In Case McSally Missed It: AZ Op-Ed Pressures Sen. McSally to Fund Crucial Public Lands Fund

Arizona Senator Has Yet to Ensure Full and Permanent Funding for Land and Water Conservation Fund

With hunting season in Arizona just around the corner, the Land and Water Conservation Fund (LWCF) – the largest and most critical national parks and public lands fund – still hasn’t been fully or permanently funded. A new op-ed in the Arizona Republic from Western Values Project Executive Director Chris Saeger urges Sen. McSally to commit to funding this critical program, which supports public lands and national parks in Arizona:

“For more than five decades, the Land and Water Conservation Fund has been one of the most important programs for protecting and conserving public lands and national monuments. It’s how important infrastructure projects that give us access to the backcountry are funded. Without it, access for hunters, anglers, and others could be drastically curtailed.”

“But now, with special interests running the Department of Interior and the White House, the fate of the conservation fund is at risk. […] If the program isn’t fully funded, America’s — and Arizona’s — public lands could be sold off to the highest bidder, and ongoing conservation projects will suffer.”

“For Sen. McSally and others in Congress, the time to act is now.”


Sen. McSally previously voted to pass the LWCF into permanent law, dedicating her vote to the late Senator John McCain, and stressed the importance of the fund in a recent congressional hearing. But her talking points ring empty: McSally is not a co-sponsor of the pending bipartisan legislation that would fully and permanently fund the LWCF. McSally continues to support President Trump’s public lands stance, even though the administration’s proposed budget nearly zeroed out LWCF funding. McSally even recently committed to hiking the Arizona National Scenic Trail, which is in desperate need of LWCF funding to secure sections of the trail.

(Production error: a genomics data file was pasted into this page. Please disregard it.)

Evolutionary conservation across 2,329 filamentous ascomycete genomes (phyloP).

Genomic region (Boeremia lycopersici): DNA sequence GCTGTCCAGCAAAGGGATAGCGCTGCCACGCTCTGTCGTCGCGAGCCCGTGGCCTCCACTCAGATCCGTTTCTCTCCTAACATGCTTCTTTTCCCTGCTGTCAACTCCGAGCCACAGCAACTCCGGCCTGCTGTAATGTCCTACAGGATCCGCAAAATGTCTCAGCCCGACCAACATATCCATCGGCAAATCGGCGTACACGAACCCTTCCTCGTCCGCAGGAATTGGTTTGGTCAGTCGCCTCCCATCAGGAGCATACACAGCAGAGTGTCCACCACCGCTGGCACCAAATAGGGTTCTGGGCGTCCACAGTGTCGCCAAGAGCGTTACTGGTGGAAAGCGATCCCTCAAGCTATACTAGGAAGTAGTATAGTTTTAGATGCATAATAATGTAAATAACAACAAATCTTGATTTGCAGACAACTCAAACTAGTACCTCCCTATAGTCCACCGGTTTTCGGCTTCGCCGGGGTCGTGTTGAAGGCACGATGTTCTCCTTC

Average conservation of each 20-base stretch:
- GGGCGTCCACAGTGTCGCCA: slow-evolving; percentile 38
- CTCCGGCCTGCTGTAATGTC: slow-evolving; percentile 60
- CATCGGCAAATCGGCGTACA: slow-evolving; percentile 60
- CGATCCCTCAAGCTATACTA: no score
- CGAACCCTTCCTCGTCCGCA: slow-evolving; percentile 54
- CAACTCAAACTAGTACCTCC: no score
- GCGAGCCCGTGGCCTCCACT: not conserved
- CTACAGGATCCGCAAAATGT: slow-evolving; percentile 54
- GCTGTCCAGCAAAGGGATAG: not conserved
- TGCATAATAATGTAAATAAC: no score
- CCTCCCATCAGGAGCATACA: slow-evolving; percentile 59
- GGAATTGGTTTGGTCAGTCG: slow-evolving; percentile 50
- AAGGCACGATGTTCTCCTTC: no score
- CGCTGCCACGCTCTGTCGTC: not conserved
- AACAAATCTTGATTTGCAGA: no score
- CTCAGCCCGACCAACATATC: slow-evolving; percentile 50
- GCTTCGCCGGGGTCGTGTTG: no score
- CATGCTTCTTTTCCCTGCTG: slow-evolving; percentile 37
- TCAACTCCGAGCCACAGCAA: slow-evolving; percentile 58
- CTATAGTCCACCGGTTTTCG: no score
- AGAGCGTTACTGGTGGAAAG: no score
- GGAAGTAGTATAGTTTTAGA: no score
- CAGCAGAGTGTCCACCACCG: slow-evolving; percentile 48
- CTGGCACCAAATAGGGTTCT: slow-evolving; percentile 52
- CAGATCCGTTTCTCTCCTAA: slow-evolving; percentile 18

The LWCF has invested more than $243 million in the past half-century to protect Arizona’s iconic parks – including providing funding for popular national parks like the Grand Canyon – as well as opening up hunting, fishing and hiking access across the state. Arizona’s outdoor recreation generates $1.4 billion annually in state and local tax revenue, supports 201,000 jobs, and helps provide a place for more than 1.5 million people each year to enjoy the outdoors.

McSally has not clarified with her Arizona constituents why she is not co-sponsoring legislation to permanently and fully fund the LWCF and has remained silent on whether the Senate has any plans to actually fund the LWCF upon return from August recess.

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